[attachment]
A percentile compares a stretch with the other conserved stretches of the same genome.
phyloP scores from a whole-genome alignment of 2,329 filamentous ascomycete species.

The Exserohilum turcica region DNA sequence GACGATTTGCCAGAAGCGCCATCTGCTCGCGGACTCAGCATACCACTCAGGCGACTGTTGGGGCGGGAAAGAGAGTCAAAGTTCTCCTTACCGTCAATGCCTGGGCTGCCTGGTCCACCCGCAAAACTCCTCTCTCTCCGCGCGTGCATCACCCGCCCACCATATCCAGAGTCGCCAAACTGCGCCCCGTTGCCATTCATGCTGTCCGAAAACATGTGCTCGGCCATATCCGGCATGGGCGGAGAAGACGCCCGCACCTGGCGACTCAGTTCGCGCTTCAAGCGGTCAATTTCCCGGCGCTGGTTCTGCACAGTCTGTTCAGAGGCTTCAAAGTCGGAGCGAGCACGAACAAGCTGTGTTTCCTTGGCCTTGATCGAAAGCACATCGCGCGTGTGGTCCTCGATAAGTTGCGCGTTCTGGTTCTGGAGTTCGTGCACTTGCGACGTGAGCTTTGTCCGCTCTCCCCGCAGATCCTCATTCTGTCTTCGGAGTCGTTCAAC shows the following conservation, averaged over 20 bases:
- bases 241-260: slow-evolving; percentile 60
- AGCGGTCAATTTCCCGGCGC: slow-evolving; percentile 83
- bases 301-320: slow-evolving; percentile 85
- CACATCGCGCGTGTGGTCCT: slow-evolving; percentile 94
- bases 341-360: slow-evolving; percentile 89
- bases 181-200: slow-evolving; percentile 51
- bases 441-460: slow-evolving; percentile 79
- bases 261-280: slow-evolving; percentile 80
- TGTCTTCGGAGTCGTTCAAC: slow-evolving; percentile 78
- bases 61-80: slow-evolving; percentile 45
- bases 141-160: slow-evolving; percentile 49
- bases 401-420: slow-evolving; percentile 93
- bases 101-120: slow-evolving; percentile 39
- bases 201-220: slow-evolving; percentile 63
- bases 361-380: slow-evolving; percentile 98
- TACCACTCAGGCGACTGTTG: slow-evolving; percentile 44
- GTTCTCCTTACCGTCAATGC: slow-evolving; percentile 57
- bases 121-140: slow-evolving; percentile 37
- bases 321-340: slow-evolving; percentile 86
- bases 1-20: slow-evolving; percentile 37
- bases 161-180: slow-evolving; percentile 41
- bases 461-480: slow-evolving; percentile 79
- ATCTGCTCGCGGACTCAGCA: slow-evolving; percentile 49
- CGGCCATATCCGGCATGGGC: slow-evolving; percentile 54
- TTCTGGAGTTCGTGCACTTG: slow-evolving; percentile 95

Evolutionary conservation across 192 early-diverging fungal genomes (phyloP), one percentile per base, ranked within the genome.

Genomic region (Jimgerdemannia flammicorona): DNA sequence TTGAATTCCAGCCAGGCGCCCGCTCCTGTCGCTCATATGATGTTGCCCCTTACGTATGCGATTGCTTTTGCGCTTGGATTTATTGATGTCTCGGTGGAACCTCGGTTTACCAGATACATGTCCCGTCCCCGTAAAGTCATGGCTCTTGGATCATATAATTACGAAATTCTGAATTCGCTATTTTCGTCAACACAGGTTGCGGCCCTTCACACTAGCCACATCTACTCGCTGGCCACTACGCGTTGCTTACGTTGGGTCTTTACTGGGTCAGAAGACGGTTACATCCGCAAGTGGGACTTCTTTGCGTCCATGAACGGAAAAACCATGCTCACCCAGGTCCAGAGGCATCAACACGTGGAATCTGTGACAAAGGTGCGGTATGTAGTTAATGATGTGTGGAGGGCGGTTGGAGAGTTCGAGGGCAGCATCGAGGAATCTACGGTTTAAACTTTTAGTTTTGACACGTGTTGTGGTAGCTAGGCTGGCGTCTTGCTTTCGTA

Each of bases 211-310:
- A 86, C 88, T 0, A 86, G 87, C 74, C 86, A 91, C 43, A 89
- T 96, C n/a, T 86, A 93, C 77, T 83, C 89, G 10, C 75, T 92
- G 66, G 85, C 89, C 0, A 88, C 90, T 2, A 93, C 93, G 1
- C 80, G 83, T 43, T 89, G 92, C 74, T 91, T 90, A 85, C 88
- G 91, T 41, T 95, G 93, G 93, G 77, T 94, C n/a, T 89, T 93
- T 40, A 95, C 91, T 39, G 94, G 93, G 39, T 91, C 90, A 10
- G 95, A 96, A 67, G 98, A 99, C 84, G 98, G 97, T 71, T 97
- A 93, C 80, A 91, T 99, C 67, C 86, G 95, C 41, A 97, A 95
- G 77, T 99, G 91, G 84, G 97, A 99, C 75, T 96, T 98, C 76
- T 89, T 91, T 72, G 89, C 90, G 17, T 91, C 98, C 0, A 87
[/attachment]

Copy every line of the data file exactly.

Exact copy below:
A percentile compares a stretch with the other conserved stretches of the same genome.
phyloP scores from a whole-genome alignment of 2,329 filamentous ascomycete species.

The Exserohilum turcica region DNA sequence GACGATTTGCCAGAAGCGCCATCTGCTCGCGGACTCAGCATACCACTCAGGCGACTGTTGGGGCGGGAAAGAGAGTCAAAGTTCTCCTTACCGTCAATGCCTGGGCTGCCTGGTCCACCCGCAAAACTCCTCTCTCTCCGCGCGTGCATCACCCGCCCACCATATCCAGAGTCGCCAAACTGCGCCCCGTTGCCATTCATGCTGTCCGAAAACATGTGCTCGGCCATATCCGGCATGGGCGGAGAAGACGCCCGCACCTGGCGACTCAGTTCGCGCTTCAAGCGGTCAATTTCCCGGCGCTGGTTCTGCACAGTCTGTTCAGAGGCTTCAAAGTCGGAGCGAGCACGAACAAGCTGTGTTTCCTTGGCCTTGATCGAAAGCACATCGCGCGTGTGGTCCTCGATAAGTTGCGCGTTCTGGTTCTGGAGTTCGTGCACTTGCGACGTGAGCTTTGTCCGCTCTCCCCGCAGATCCTCATTCTGTCTTCGGAGTCGTTCAAC shows the following conservation, averaged over 20 bases:
- bases 241-260: slow-evolving; percentile 60
- AGCGGTCAATTTCCCGGCGC: slow-evolving; percentile 83
- bases 301-320: slow-evolving; percentile 85
- CACATCGCGCGTGTGGTCCT: slow-evolving; percentile 94
- bases 341-360: slow-evolving; percentile 89
- bases 181-200: slow-evolving; percentile 51
- bases 441-460: slow-evolving; percentile 79
- bases 261-280: slow-evolving; percentile 80
- TGTCTTCGGAGTCGTTCAAC: slow-evolving; percentile 78
- bases 61-80: slow-evolving; percentile 45
- bases 141-160: slow-evolving; percentile 49
- bases 401-420: slow-evolving; percentile 93
- bases 101-120: slow-evolving; percentile 39
- bases 201-220: slow-evolving; percentile 63
- bases 361-380: slow-evolving; percentile 98
- TACCACTCAGGCGACTGTTG: slow-evolving; percentile 44
- GTTCTCCTTACCGTCAATGC: slow-evolving; percentile 57
- bases 121-140: slow-evolving; percentile 37
- bases 321-340: slow-evolving; percentile 86
- bases 1-20: slow-evolving; percentile 37
- bases 161-180: slow-evolving; percentile 41
- bases 461-480: slow-evolving; percentile 79
- ATCTGCTCGCGGACTCAGCA: slow-evolving; percentile 49
- CGGCCATATCCGGCATGGGC: slow-evolving; percentile 54
- TTCTGGAGTTCGTGCACTTG: slow-evolving; percentile 95

Evolutionary conservation across 192 early-diverging fungal genomes (phyloP), one percentile per base, ranked within the genome.

Genomic region (Jimgerdemannia flammicorona): DNA sequence TTGAATTCCAGCCAGGCGCCCGCTCCTGTCGCTCATATGATGTTGCCCCTTACGTATGCGATTGCTTTTGCGCTTGGATTTATTGATGTCTCGGTGGAACCTCGGTTTACCAGATACATGTCCCGTCCCCGTAAAGTCATGGCTCTTGGATCATATAATTACGAAATTCTGAATTCGCTATTTTCGTCAACACAGGTTGCGGCCCTTCACACTAGCCACATCTACTCGCTGGCCACTACGCGTTGCTTACGTTGGGTCTTTACTGGGTCAGAAGACGGTTACATCCGCAAGTGGGACTTCTTTGCGTCCATGAACGGAAAAACCATGCTCACCCAGGTCCAGAGGCATCAACACGTGGAATCTGTGACAAAGGTGCGGTATGTAGTTAATGATGTGTGGAGGGCGGTTGGAGAGTTCGAGGGCAGCATCGAGGAATCTACGGTTTAAACTTTTAGTTTTGACACGTGTTGTGGTAGCTAGGCTGGCGTCTTGCTTTCGTA

Each of bases 211-310:
- A 86, C 88, T 0, A 86, G 87, C 74, C 86, A 91, C 43, A 89
- T 96, C n/a, T 86, A 93, C 77, T 83, C 89, G 10, C 75, T 92
- G 66, G 85, C 89, C 0, A 88, C 90, T 2, A 93, C 93, G 1
- C 80, G 83, T 43, T 89, G 92, C 74, T 91, T 90, A 85, C 88
- G 91, T 41, T 95, G 93, G 93, G 77, T 94, C n/a, T 89, T 93
- T 40, A 95, C 91, T 39, G 94, G 93, G 39, T 91, C 90, A 10
- G 95, A 96, A 67, G 98, A 99, C 84, G 98, G 97, T 71, T 97
- A 93, C 80, A 91, T 99, C 67, C 86, G 95, C 41, A 97, A 95
- G 77, T 99, G 91, G 84, G 97, A 99, C 75, T 96, T 98, C 76
- T 89, T 91, T 72, G 89, C 90, G 17, T 91, C 98, C 0, A 87